He looked a bit surprised, then pleased that she'd recognized them. "Yes. They're not so hard to grow in gardens around here, but I'm trying to see if they can be kept in pots too, since I've had a few people ask for them. So far they seem to be doing alright, but they haven't gotten very big."
Annalie smiled, weaving between the shelves to gently touch a fuzzy petal. "Well, there's a lot of families with Germanic roots around here, so I can see why they'd be popular. It's nice of you to accommodate their tastes."
He shrugged a little. "It's just good business."
"I suppose..." She turned a bit pink as she remembered her manners, turning to face him again. "I'm Annaliese, but everyone calls me Annalie."
He smiled slightly for the first time, just a slight lifting of the corner of his mouth. Annalie smiled back, reminded very much of Vash in that quiet, understated smile. "I'm Willem, or Will," he said, stepping close enough to offer his hand. "...Would you like to take that edelweiss home? You don't need to pay for it," he said quickly, seeing her startle and reach for her purse. "Just let me know where you put it, how much sun it gets and how it does. Research."
Annalie grinned. "I'd love too."
It begins there, because they talked until the rain let up, and Will showed her the way back to the bus station. She promised to come back again when she had a free day, and rode home with the little pot of edelweiss cradled on her lap. When Vash asked her where she got it, she just smiled.
It sits on her windowsill even now.
...And now I have that song stuck in my head. Thank you Rogers and Hammerstein. Not.
Annalie never really had much of an interest in boys.
She had exactly two boyfriends in high school. One of them was freshmen year, and really they were just friends but they called themselves boyfriend and girlfriend and stole a few exciting kisses because that made them cool. The other was her fourth year and a little more serious, but still more because having a boyfriend was the expected thing to do. They'd parted on good terms just after graduation, and that was that.
In university, there hadn't been anyone. She'd been too busy studying even if there was someone she was interested in. Eventually, even Vash stopped asking if she'd met someone every time she came home to visit.
And she was fine with that, really. Her brother took her to dinner and even bought her flowers on her birthday, and she was happy. She never saw a reason to fling herself at any man just so she could get a boyfriend.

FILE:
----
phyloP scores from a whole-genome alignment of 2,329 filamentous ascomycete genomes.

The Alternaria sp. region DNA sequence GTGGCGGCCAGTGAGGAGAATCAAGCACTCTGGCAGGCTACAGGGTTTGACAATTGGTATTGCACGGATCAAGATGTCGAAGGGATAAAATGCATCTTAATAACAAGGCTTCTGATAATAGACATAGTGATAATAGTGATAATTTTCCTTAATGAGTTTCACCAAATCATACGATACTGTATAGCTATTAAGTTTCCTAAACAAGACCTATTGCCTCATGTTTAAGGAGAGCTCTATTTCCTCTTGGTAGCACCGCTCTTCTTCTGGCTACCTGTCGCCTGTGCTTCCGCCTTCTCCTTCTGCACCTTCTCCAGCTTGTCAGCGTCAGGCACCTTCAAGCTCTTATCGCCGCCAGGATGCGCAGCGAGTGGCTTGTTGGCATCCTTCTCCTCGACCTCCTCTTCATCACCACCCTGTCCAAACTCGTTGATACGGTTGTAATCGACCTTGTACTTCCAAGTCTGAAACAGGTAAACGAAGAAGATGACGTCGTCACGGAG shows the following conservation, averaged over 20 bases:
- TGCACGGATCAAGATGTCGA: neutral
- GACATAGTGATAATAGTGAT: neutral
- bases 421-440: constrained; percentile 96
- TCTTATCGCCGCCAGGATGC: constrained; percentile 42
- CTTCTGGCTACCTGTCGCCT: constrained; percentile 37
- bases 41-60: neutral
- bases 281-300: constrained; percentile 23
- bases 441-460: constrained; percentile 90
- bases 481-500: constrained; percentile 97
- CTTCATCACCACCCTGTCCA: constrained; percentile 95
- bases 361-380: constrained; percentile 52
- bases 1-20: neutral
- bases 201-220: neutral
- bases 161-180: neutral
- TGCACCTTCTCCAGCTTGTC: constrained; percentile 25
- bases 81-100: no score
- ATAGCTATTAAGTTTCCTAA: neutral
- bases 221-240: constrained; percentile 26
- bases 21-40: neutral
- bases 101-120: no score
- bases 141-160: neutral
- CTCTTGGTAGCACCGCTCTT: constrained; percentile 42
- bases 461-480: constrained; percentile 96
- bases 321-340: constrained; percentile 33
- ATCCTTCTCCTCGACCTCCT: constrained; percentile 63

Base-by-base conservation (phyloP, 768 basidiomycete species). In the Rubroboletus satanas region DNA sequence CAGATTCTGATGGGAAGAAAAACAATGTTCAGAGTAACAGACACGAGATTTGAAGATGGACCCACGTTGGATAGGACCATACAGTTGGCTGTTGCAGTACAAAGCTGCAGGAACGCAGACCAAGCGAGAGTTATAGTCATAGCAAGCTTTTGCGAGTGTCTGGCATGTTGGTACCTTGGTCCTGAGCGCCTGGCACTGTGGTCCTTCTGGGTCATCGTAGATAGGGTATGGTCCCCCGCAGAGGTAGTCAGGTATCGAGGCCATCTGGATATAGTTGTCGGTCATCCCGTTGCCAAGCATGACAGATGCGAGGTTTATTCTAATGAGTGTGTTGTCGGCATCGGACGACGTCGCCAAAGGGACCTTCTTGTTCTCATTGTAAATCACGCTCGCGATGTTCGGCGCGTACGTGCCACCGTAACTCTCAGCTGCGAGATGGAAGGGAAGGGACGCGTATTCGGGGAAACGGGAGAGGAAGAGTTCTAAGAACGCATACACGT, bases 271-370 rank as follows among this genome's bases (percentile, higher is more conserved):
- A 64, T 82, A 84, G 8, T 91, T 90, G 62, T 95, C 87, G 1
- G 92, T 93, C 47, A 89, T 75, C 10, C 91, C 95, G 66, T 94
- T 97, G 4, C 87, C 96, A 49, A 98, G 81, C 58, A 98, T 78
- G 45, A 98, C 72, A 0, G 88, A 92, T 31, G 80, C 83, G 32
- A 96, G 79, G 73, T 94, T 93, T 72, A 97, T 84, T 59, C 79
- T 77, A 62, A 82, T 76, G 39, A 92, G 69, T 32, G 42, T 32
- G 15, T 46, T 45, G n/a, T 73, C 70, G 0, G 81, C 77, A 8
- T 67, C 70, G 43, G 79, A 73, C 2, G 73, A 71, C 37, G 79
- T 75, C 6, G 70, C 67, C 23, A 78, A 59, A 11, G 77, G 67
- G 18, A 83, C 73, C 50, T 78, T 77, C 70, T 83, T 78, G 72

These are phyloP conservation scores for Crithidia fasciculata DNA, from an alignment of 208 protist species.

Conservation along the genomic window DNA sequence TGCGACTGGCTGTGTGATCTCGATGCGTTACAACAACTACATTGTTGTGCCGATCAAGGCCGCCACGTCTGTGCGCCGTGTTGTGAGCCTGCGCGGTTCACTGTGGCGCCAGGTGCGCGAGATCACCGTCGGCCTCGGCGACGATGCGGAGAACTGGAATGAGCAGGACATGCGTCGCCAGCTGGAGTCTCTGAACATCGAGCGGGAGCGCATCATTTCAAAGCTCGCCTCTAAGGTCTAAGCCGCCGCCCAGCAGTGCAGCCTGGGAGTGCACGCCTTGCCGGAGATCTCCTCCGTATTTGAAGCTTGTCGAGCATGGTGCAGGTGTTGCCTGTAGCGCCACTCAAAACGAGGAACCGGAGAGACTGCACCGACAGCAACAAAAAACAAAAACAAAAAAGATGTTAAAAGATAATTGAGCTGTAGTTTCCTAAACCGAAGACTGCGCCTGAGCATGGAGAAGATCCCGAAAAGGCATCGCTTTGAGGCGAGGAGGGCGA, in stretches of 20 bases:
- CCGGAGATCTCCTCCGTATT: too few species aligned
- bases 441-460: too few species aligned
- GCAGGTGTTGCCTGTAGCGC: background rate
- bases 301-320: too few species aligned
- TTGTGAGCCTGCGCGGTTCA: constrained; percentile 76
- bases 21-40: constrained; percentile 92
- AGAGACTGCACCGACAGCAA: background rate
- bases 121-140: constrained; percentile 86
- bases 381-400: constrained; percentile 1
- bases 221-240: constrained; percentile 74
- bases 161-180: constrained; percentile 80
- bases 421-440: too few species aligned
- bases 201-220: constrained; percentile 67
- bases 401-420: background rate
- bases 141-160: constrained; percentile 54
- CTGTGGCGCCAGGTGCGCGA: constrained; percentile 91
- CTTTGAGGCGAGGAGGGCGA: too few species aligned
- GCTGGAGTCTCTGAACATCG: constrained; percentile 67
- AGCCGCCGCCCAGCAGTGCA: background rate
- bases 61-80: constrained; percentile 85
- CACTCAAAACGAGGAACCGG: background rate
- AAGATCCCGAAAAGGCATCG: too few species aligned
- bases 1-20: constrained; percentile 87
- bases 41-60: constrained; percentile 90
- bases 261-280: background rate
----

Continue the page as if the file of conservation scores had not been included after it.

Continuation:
Vash, for his part, seemed very happy his sister wasn't inclined to date, and that was the way it stayed.
So Annalie wasn't surprised at all when her feelings for Will never really veered past friendship. In some ways, she came to see him as a second older brother. She teased him, and he sighed and huffed and pretended to ignore her. It made her laugh, because a lot of the time she could imagine Vash reacting almost the same way.
She started helping out a little, on afternoons when she didn't have work, especially once spring rolled around and Will often had his hands full with customers most of the day. It was never anything much, just watering and weeding the big greenhouses out behind the shop, but she liked being able to help and Will usually paid her in sweets and teas and supplies for her own little garden that was quickly growing on her dresser next to the window.
She learned pretty quickly that Will had a younger sister of his own who worked in a bakery across town, but she never had the chance to meet her. Belle, Will said, tended to get up very early to do the fresh baking before her shop opened, and then went to bed relatively early in the evenings. Will usually only saw her on weekends, time when Annalie was never around.
Annalie joked, once, that his sister might disapprove of how much Will hung around with a younger woman. Will just got an odd look on his face and shook his head.
Will never treated her as anything but a friend and little sister. Since Annalie had no interest of her own, she never really thought much about it. To her, it wasn't strange, it was just the way things were.
She and Will had been friends for about three months when one day she arrived at the shop to find him unusually out of sorts. There were a few customers in the shop, but none of them were even demanding his attention at the moment, just looking through the shelves or browsing the aisles. Will was leaning with his hip against the counter, furiously texting on his phone. He wasn't scowling, but Annalie knew him well enough to see that he wasn't happy. She made her way over to him, waiting patiently until he looked up and realized she was there.
"Is something wrong?" she asked quietly, not wanting to alarm any of the customers.
Will just shook his head with a sigh. "Not really. My sister wants me to bring her a few things after work, but I have a date. I don't really have time to run all the way over to her bakery..."
Annalie blinked, then smiled. "But your sister's bakery is on the east side, right? Near the river?" Her smile widened when Will nodded. "I live over on that side of town myself, I'd be happy to drop the things off on my way home. That way you won't keep your date waiting."
Will brightened. "You'd really do that for me?"
"Of course," Annalie laughed, putting a hand on his arm. "That's what friends are for. Now, about this date..."
Will looked a bit sheepish. "It's a blind date, actually. One of my regulars set me up with his cousin. He thinks the kid needs to get out more. I'll let you know how it goes."
Annalie winced, thinking of her own brother pestering her about whether or not she was seeing anyone through most of college. "Good luck. Take it easy on her."
"Uh," Will gave her a funny look, but nodded. "Yeah."
The rest of the afternoon passed in peace, Annalie going about her usual duties in the greenhouses, watering and repotting and sorting. Some of the irises could probably be harvested for bulbs soon; she made a mental note to tell Will.